Crystal jellies.

One of the jellies we saw during our February visit to the Monterey Bay Aquarium is especially important to biologists. The crystal jelly (Aequorea victoria) is not only an interesting critter in its own right, but also serves as a source of green fluorescent protein (GFP), used to mark genes.


Like the cross jellies, the crystal jellies are fairly transparent and tend towards the small, with bells around 3 inches in diameter (although occasionally they get as big as 10 inches). Proportionately, their tentacles are a little bit longer.


Their preferred food, copepods, comb jellies, and other hydromedusae, is a bit bigger than the zooplankton the cross jellies eat. Indeed, the crystal jelly can get its mouth (underneath the bell) open wide enough to ingest critters half its size. Try that sometime -- it's not easy!


The exciting thing about crystal jellies is that they can light up the tank with the light-producing organs on their outer bells. These organs use aequorin, a photoprotein, and green fluorescent protein (GFP). In the presence of Ca2+ ions, the aequorin emits a blue-green light. The GFP piggybacks on the aequorin's bioluminescence, accepting energy from the aequorin and then using that energy to emit green light.


The Monterey Bay Aquarium website doesn't say anything about what kind of adaptive advantage bioluminescence might confer on these jellies. Indeed, at this point crystal jellies have to contend with a new predator -- humans harvesting them as a source of aequorin and GFP for use in biological research.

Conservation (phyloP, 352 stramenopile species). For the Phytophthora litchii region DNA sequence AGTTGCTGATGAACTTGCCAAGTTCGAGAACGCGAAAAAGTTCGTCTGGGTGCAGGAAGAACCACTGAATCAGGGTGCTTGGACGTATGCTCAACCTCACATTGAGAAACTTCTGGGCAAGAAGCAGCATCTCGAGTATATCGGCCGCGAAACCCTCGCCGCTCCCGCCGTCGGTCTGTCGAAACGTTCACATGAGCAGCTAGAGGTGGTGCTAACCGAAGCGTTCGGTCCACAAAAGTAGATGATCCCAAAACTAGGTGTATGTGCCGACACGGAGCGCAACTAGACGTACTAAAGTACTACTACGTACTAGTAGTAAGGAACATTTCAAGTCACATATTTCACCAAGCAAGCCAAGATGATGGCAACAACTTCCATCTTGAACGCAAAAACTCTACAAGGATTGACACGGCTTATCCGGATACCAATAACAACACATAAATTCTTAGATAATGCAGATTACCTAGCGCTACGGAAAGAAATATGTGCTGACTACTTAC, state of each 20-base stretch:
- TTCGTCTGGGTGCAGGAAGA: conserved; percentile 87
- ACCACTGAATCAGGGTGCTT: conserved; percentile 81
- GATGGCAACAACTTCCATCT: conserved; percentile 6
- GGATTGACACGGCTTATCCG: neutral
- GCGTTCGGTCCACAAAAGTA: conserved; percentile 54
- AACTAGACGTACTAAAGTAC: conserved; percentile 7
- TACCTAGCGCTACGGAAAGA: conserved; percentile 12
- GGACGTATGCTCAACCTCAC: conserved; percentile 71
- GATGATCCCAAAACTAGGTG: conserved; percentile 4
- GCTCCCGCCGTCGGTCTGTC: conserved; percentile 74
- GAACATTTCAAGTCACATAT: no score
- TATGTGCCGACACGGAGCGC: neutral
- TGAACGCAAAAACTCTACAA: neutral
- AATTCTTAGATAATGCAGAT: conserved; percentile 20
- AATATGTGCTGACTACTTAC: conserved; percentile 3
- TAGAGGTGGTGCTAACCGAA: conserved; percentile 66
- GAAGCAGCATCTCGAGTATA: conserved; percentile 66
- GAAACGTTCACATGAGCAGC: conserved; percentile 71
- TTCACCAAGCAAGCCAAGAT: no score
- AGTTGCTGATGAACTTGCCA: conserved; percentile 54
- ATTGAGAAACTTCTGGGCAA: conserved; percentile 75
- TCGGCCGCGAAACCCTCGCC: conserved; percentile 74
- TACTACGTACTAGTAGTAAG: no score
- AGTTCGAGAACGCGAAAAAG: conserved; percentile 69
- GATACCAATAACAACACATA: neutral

As Sandra Porter notes, these jellies are not actually glow-in-the-dark fluorescent green. (You probably already guessed that from my photos.) Still, the substances they contain can be used to do pretty cool stuff -- including winning a Nobel Prize in Chemistry.

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Indeed, at this point crystal jellies have to contend with a new predator -- humans harvesting them as a source of aequorin and GFP for use in biological research.

No one is harvesting aequorin or GFP from Aequorea victoria anymore. These proteins are trivial to cheaply generate in massive quantities in recombinant bacteria. However, Aequorea victoria is a significant source of the coelenterazine small-molecule cofactor that is required for aequorin bioluminescence, although synthetic versions are also widely used.

I love Monterey Bay Aquarium, and the jellies have always been my favorite exhibit. Hit the Aquarium in the morning, then go out to Carmel Valley for some wine tasting in the afternoon. Makes for a fantastic weekend getaway.

By Rogue Epidemiologist (not verified) on 16 Mar 2009 #permalink

I wish I'd taken the time to visit the aquarium when I was in the area a few years ago. I haven't been to a decent aquarium in years.